Someone I have know for a while was aware of my growing interest in information security and I had warned them a while ago that their network was probably vulnerable to attack because I had seen some web services that were not password protected running out of their home public IP address.
I saw them over the Christmas/new year period and they gave me permission to try and penetrate their network, specifically they challenged me to change the root password on their unRAID server.
I started off by firing up my Backtrack 5r3 VM and updating everything before registering Nessus and performing a scan of his public IP address.
Nessus didn’t find anything that was listed as critical, but it did show me that we had ssh running on port 22 and it also showed me all other ports that were open and had web servers running on them. I checked them all out and I found on various ports; the default Lion server webpage, SABNZBd, SickBeard, Transmission, and the unRAID server.
The website served by the unRAID server was asking for a username and password using basic access authentication. That was no use so I started looking into the other services. Not only were the operating interfaces unsecured, but their configuration sections were also open to anyone. I saw that SABNZBd was running as “admin” and that it had an option of running scripts when a download had completed. The method was to point SABNZBd to a folder containing scripts, start a download and then choose what script to run on completion. I knew I could download a file using SABNZBd or Transmission to any directory that the admin user had write permissions to, but I didn’t know at this stage how to make it executable.
I saw in SABNZBd’s preferences that I could specify the permissions (in octal format) of files and folders that were downloaded, so I ran SABNZBd on my machine, created a binary post on a newsgroup containing a script that was basically a reverse shell and tested a download to my machine with SABNZBd set to mark everything at 777. It created a folder with 777 permissions, but the file was only 555. Presumably this was for security reasons – damn!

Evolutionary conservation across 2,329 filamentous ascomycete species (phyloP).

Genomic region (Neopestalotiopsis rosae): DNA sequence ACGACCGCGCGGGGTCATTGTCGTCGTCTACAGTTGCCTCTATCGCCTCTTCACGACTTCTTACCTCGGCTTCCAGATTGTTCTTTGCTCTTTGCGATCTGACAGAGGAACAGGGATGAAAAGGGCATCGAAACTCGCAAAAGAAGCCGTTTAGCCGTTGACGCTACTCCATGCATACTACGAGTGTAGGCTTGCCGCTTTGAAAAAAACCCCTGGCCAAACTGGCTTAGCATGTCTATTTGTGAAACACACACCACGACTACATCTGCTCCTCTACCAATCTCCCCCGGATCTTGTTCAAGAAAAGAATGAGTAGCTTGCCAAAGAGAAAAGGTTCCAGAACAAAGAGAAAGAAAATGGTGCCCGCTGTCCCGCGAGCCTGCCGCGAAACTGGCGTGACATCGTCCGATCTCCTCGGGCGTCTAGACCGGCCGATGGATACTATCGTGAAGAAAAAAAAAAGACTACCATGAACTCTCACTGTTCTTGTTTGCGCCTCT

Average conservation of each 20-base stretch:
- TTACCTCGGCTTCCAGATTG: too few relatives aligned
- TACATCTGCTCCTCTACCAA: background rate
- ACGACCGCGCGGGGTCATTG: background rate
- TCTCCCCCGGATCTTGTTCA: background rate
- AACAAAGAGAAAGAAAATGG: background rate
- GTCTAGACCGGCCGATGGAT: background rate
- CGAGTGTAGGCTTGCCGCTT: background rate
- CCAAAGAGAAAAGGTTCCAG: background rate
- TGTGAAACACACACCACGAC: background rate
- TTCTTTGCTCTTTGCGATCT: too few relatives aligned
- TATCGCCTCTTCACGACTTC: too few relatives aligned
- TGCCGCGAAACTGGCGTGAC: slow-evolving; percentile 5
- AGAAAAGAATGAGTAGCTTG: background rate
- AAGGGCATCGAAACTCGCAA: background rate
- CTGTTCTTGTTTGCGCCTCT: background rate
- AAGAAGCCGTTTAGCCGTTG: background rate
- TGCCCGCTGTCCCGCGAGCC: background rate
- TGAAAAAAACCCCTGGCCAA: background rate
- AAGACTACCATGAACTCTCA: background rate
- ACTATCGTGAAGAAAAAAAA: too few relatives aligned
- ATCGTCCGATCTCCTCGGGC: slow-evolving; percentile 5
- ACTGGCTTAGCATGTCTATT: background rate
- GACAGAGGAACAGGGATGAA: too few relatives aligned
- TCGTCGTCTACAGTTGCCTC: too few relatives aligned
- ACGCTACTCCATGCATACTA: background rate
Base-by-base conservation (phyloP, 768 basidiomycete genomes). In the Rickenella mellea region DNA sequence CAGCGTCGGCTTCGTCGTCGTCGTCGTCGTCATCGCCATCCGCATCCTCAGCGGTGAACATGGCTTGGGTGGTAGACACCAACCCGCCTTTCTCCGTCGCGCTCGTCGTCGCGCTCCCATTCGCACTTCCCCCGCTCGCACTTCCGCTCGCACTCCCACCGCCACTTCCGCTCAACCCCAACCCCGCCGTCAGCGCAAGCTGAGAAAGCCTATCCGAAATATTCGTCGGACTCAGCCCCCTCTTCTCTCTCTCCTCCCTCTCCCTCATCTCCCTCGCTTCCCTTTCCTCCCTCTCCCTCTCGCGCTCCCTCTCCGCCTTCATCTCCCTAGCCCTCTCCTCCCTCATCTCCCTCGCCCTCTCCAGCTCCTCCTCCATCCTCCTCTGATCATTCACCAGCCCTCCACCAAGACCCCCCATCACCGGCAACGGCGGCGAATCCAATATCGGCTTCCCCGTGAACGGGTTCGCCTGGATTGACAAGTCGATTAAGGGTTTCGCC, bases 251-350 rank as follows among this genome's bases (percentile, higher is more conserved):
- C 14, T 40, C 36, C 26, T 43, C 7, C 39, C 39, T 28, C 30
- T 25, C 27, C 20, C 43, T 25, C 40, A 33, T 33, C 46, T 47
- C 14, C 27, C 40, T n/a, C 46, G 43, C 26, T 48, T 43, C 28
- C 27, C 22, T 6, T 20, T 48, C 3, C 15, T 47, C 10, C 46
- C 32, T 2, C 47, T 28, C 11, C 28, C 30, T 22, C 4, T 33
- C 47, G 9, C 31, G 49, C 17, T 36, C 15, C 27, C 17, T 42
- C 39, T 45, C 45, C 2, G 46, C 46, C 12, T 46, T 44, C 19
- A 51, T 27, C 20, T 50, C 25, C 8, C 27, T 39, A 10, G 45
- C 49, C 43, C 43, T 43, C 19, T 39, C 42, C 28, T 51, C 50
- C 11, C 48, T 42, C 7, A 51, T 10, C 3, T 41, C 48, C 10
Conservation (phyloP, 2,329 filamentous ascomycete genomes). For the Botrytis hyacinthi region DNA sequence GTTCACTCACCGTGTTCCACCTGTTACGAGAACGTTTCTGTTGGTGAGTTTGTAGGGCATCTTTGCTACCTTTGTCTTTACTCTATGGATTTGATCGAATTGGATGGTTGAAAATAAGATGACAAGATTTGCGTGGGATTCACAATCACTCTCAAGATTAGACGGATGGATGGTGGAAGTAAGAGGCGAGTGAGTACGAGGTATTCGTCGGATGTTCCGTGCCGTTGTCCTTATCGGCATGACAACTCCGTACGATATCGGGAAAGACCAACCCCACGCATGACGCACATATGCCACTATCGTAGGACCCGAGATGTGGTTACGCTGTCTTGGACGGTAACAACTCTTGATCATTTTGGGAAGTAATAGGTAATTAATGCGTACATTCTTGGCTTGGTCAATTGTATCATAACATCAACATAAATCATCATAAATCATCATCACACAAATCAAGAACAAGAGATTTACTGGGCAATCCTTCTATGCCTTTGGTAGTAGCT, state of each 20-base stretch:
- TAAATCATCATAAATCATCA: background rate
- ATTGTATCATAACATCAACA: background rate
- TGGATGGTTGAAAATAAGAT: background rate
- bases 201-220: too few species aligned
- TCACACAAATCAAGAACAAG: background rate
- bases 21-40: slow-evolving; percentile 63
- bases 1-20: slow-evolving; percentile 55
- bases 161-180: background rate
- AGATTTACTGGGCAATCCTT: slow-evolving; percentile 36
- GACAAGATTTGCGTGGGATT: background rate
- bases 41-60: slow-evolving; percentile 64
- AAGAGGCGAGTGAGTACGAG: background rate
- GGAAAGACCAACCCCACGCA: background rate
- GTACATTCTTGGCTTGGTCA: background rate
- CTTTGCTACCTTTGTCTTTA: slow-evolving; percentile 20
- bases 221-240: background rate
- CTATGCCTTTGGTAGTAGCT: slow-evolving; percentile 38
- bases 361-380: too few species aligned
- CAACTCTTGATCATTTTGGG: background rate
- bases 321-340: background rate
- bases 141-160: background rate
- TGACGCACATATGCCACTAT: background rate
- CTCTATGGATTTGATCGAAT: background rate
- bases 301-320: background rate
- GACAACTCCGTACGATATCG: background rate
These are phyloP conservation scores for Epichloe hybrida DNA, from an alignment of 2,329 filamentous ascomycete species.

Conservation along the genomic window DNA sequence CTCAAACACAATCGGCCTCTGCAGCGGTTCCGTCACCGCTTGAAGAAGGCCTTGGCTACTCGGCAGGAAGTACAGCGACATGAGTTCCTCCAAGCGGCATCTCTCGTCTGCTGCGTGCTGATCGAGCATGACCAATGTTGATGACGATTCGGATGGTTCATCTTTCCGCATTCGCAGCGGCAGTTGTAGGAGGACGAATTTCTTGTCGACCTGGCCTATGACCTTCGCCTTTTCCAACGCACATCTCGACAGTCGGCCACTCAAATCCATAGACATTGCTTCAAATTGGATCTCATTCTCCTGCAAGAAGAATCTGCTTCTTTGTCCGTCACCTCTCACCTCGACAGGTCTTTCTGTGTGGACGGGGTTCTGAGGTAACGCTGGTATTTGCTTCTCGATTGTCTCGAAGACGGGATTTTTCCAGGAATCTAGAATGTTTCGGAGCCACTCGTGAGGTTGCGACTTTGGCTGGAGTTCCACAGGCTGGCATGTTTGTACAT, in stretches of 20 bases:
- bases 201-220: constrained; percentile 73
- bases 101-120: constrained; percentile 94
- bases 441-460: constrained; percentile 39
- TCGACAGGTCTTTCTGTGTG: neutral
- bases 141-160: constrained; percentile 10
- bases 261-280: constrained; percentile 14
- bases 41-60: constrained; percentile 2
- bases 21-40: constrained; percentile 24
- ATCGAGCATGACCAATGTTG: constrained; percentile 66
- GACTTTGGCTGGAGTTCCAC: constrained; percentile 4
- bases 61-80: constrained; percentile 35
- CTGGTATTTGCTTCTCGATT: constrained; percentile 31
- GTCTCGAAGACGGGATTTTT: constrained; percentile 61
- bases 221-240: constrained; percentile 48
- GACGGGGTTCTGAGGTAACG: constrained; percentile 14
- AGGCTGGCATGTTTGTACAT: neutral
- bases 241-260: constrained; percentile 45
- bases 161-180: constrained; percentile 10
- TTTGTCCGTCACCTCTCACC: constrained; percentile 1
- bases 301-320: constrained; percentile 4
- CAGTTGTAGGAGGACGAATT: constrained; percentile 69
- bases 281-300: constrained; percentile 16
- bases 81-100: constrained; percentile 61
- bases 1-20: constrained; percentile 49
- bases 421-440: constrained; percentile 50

At this point I was wishing that his machine was running Windows not OSX because SABNZBd on Windows only requires that a scripts file extension is in the PATHEXT environment variable. That would have been much easier than getting a file marked as executable.
I had to find another way of making an executable script on that machine. How could I get that machine to run my commands without having an executable script set… The web server or course. I created my single line PHP shell again (mentioned in a previous post) and set Transmission to download files to the Lion web server default folder, created a torrent containing my php script and downloaded the torrent to the server using transmission. I tested it, with the command whoami, and it worked. I was in, but I was only the user _www.
What could I do as _www? Not much, but I was able to create a reverse shell using netcat and take a look around the system. I couldn’t access admin’s files yet, but of course I could write to /tmp. If I could write to /tmp, I could create a script and mark it as executable by everyone. Then I could get SABNZBd to run it! I started thinking about making a script that would create a reverse shell, then it dawned on me: create a public/private key pair and add it to /Users/admin/.ssh/authorized_keys.